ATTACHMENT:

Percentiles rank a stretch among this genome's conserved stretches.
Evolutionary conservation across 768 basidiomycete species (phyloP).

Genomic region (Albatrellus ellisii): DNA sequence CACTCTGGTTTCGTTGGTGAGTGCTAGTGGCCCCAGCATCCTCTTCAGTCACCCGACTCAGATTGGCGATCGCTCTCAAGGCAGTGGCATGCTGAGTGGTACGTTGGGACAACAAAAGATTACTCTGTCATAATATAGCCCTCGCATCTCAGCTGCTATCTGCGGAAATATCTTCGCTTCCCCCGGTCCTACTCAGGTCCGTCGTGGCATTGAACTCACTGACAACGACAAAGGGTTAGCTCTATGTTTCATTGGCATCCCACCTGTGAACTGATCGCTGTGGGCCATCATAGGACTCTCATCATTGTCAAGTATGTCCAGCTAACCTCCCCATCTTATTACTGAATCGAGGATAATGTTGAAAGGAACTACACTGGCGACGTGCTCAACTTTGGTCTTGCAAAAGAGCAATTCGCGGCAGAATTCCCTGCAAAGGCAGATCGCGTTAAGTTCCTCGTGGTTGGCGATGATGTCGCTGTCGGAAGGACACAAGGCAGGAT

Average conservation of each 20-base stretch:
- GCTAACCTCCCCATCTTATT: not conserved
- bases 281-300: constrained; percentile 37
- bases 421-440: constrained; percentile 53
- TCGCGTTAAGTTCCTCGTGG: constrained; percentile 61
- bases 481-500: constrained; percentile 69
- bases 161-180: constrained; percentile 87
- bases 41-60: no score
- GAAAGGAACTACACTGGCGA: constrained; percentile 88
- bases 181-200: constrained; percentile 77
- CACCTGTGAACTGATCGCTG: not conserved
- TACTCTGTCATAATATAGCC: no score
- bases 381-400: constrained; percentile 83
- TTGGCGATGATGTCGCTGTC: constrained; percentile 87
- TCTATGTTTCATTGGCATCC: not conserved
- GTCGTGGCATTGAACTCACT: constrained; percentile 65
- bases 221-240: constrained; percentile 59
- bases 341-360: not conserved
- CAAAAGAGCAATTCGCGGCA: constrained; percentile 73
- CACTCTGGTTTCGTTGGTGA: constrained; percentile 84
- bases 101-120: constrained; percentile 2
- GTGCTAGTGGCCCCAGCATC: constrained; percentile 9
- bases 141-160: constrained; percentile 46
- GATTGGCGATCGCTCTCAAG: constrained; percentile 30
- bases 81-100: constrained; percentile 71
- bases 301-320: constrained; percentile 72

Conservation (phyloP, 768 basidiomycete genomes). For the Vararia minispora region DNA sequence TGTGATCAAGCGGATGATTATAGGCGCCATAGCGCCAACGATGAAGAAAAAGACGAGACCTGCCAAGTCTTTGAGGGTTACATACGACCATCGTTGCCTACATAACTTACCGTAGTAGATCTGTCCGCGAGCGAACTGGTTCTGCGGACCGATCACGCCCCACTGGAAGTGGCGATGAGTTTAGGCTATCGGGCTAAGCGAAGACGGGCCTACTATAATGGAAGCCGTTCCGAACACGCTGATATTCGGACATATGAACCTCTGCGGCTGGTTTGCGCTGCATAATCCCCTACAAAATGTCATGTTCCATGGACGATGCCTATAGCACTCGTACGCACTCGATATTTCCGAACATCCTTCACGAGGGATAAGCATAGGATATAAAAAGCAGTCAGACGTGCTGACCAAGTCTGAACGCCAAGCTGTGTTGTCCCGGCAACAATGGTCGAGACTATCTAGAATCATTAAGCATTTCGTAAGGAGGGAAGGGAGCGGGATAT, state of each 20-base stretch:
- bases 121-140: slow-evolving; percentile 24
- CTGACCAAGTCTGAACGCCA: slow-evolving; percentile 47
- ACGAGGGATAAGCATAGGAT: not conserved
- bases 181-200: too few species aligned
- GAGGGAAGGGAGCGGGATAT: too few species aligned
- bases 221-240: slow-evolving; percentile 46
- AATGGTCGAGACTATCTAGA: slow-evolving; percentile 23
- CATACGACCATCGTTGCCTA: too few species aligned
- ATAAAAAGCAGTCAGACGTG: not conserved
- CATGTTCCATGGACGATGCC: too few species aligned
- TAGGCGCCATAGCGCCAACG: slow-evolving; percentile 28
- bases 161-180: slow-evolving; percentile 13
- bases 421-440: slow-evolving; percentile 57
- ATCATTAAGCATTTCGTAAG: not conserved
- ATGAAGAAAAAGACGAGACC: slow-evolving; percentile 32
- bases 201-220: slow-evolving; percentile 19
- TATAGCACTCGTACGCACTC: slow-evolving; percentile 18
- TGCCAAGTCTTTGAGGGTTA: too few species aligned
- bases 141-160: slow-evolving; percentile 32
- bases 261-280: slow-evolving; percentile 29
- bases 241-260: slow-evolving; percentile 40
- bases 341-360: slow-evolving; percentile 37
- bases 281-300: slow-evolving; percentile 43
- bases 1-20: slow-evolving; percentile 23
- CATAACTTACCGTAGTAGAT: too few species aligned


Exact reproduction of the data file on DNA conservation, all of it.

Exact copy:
Percentiles rank a stretch among this genome's conserved stretches.
Evolutionary conservation across 768 basidiomycete species (phyloP).

Genomic region (Albatrellus ellisii): DNA sequence CACTCTGGTTTCGTTGGTGAGTGCTAGTGGCCCCAGCATCCTCTTCAGTCACCCGACTCAGATTGGCGATCGCTCTCAAGGCAGTGGCATGCTGAGTGGTACGTTGGGACAACAAAAGATTACTCTGTCATAATATAGCCCTCGCATCTCAGCTGCTATCTGCGGAAATATCTTCGCTTCCCCCGGTCCTACTCAGGTCCGTCGTGGCATTGAACTCACTGACAACGACAAAGGGTTAGCTCTATGTTTCATTGGCATCCCACCTGTGAACTGATCGCTGTGGGCCATCATAGGACTCTCATCATTGTCAAGTATGTCCAGCTAACCTCCCCATCTTATTACTGAATCGAGGATAATGTTGAAAGGAACTACACTGGCGACGTGCTCAACTTTGGTCTTGCAAAAGAGCAATTCGCGGCAGAATTCCCTGCAAAGGCAGATCGCGTTAAGTTCCTCGTGGTTGGCGATGATGTCGCTGTCGGAAGGACACAAGGCAGGAT

Average conservation of each 20-base stretch:
- GCTAACCTCCCCATCTTATT: not conserved
- bases 281-300: constrained; percentile 37
- bases 421-440: constrained; percentile 53
- TCGCGTTAAGTTCCTCGTGG: constrained; percentile 61
- bases 481-500: constrained; percentile 69
- bases 161-180: constrained; percentile 87
- bases 41-60: no score
- GAAAGGAACTACACTGGCGA: constrained; percentile 88
- bases 181-200: constrained; percentile 77
- CACCTGTGAACTGATCGCTG: not conserved
- TACTCTGTCATAATATAGCC: no score
- bases 381-400: constrained; percentile 83
- TTGGCGATGATGTCGCTGTC: constrained; percentile 87
- TCTATGTTTCATTGGCATCC: not conserved
- GTCGTGGCATTGAACTCACT: constrained; percentile 65
- bases 221-240: constrained; percentile 59
- bases 341-360: not conserved
- CAAAAGAGCAATTCGCGGCA: constrained; percentile 73
- CACTCTGGTTTCGTTGGTGA: constrained; percentile 84
- bases 101-120: constrained; percentile 2
- GTGCTAGTGGCCCCAGCATC: constrained; percentile 9
- bases 141-160: constrained; percentile 46
- GATTGGCGATCGCTCTCAAG: constrained; percentile 30
- bases 81-100: constrained; percentile 71
- bases 301-320: constrained; percentile 72

Conservation (phyloP, 768 basidiomycete genomes). For the Vararia minispora region DNA sequence TGTGATCAAGCGGATGATTATAGGCGCCATAGCGCCAACGATGAAGAAAAAGACGAGACCTGCCAAGTCTTTGAGGGTTACATACGACCATCGTTGCCTACATAACTTACCGTAGTAGATCTGTCCGCGAGCGAACTGGTTCTGCGGACCGATCACGCCCCACTGGAAGTGGCGATGAGTTTAGGCTATCGGGCTAAGCGAAGACGGGCCTACTATAATGGAAGCCGTTCCGAACACGCTGATATTCGGACATATGAACCTCTGCGGCTGGTTTGCGCTGCATAATCCCCTACAAAATGTCATGTTCCATGGACGATGCCTATAGCACTCGTACGCACTCGATATTTCCGAACATCCTTCACGAGGGATAAGCATAGGATATAAAAAGCAGTCAGACGTGCTGACCAAGTCTGAACGCCAAGCTGTGTTGTCCCGGCAACAATGGTCGAGACTATCTAGAATCATTAAGCATTTCGTAAGGAGGGAAGGGAGCGGGATAT, state of each 20-base stretch:
- bases 121-140: slow-evolving; percentile 24
- CTGACCAAGTCTGAACGCCA: slow-evolving; percentile 47
- ACGAGGGATAAGCATAGGAT: not conserved
- bases 181-200: too few species aligned
- GAGGGAAGGGAGCGGGATAT: too few species aligned
- bases 221-240: slow-evolving; percentile 46
- AATGGTCGAGACTATCTAGA: slow-evolving; percentile 23
- CATACGACCATCGTTGCCTA: too few species aligned
- ATAAAAAGCAGTCAGACGTG: not conserved
- CATGTTCCATGGACGATGCC: too few species aligned
- TAGGCGCCATAGCGCCAACG: slow-evolving; percentile 28
- bases 161-180: slow-evolving; percentile 13
- bases 421-440: slow-evolving; percentile 57
- ATCATTAAGCATTTCGTAAG: not conserved
- ATGAAGAAAAAGACGAGACC: slow-evolving; percentile 32
- bases 201-220: slow-evolving; percentile 19
- TATAGCACTCGTACGCACTC: slow-evolving; percentile 18
- TGCCAAGTCTTTGAGGGTTA: too few species aligned
- bases 141-160: slow-evolving; percentile 32
- bases 261-280: slow-evolving; percentile 29
- bases 241-260: slow-evolving; percentile 40
- bases 341-360: slow-evolving; percentile 37
- bases 281-300: slow-evolving; percentile 43
- bases 1-20: slow-evolving; percentile 23
- CATAACTTACCGTAGTAGAT: too few species aligned